About half a year ago,the Boy wanted me to start borrowing Goosebumps books at the library for him. As a parent, of course, I’d seen the Goosebumps series a long time ago. However, as the parent of a girl, I never saw the point in acquiring any of those books as she was more interested in, well, girl-themed series that included Junie B. Jones, Ramona and Beezus, Nancy Drew, Ali Finkel’s Rules for Girls, and currently, The Babysitters Club. It wasn’t just the Girl who wasn’t into Goosebumps; the gore- and horror-themed titles just never appealed to me. But of course, to a boy . . .
I initially hesitated about borrowing these books because as I kept telling the Boy, “They’re too complicated for you. They might be scary. Chapter books are too long for you at this age, and you’ll get tired of them. If we take them out from the library, it’ll take so long for us to read through them together, and three weeks won’t be enough. I’ll have to do all the reading for you since you won’t be able to read most of it yourself . . .” The excuses rolled off my tongue quickly as he countered each one with “No. No. No. No. No!” In the end, I relented to buying a couple of books for him, thanks to Value Village. At 99 cents per book (buy four, get one free), I figured we could start out with one or two, and not have library due dates hanging over our head. If he really couldn’t handle them for any of the reasons that I had mentioned, we would consider it not too much of a loss.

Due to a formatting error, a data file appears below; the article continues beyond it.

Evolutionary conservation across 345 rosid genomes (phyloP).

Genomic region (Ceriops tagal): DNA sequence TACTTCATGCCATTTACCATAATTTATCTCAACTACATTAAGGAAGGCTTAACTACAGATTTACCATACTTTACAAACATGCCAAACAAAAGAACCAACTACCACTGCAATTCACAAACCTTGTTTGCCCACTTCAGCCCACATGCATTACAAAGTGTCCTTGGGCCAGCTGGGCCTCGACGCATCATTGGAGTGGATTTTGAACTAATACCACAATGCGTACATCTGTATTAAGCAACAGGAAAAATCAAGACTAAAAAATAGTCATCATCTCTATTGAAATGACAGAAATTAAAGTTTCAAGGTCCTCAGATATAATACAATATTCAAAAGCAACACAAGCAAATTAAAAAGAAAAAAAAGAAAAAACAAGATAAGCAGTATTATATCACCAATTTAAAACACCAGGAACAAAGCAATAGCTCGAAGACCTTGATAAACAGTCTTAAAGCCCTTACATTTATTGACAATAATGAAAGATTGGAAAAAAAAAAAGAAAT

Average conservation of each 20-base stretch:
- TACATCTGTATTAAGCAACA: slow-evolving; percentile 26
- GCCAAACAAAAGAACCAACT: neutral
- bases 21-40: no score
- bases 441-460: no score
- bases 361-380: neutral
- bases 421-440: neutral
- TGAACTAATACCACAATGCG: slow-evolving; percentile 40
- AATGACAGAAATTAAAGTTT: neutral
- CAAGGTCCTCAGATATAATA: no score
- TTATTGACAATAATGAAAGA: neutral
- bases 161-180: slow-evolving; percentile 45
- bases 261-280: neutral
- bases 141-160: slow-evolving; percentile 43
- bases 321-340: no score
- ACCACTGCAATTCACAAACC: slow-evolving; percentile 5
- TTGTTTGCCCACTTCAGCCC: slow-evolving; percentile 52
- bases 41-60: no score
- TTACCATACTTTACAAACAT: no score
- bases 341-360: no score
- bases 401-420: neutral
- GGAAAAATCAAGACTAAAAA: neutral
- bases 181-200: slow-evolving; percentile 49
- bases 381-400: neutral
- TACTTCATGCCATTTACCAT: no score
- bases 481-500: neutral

After perusing the three dozen or so titles that were available, he picked his first Goosebump title, Why I’m Afraid of Bees. A wise choice: not too scary-sounding for a first Goosebump, I thought. Deal. We started reading it that night as our bedtime story.
In the beginning, it was I (or sometimes the Girl) who was doing all the reading. A few days later, I’d encourage the Boy to pay attention and fill in the blanks if I stopped on a word (an easy word at the five-year-old level, of course). A few days later, I’d ask him to read one paragraph per chapter. And then one day just before Christmas, he grabbed the book from me and said, “I’ll read tonight.” And he really did. He got through about two pages on his own, before declaring that he was tired, and that I should finish the chapter. But this was not before he would turn to me from time to time and ask proudly, with a wide grin on his face, “Did you know that I could read the word ‘dangerous’? Did you know that I knew the word ‘threatening’ Or ‘menacingly’?”
No, I had not known. Because he had started reading a little later than his sister, and always grumbled about it, I guess I had judged him less capable or less willing. I really had underestimated my little reader. This past week, he brought along another Goosebumps in the car. By the time we had come home from swimming class, he had finished off two whole chapters by himself.
He proved me wrong, thanks to Goosebumps, and I’ve never been happier to be wrong.
Note: Today, January 27, was Family Literacy Day in Canada. We had forgotten about it, but apparently, there are plenty of activities on this day every year, to encourage sharing literacy with the whole family on this day and throughout the year. We’ll try to do something more next year, besides just going to the library for books. For more info, see ABC Life Literacy Canada.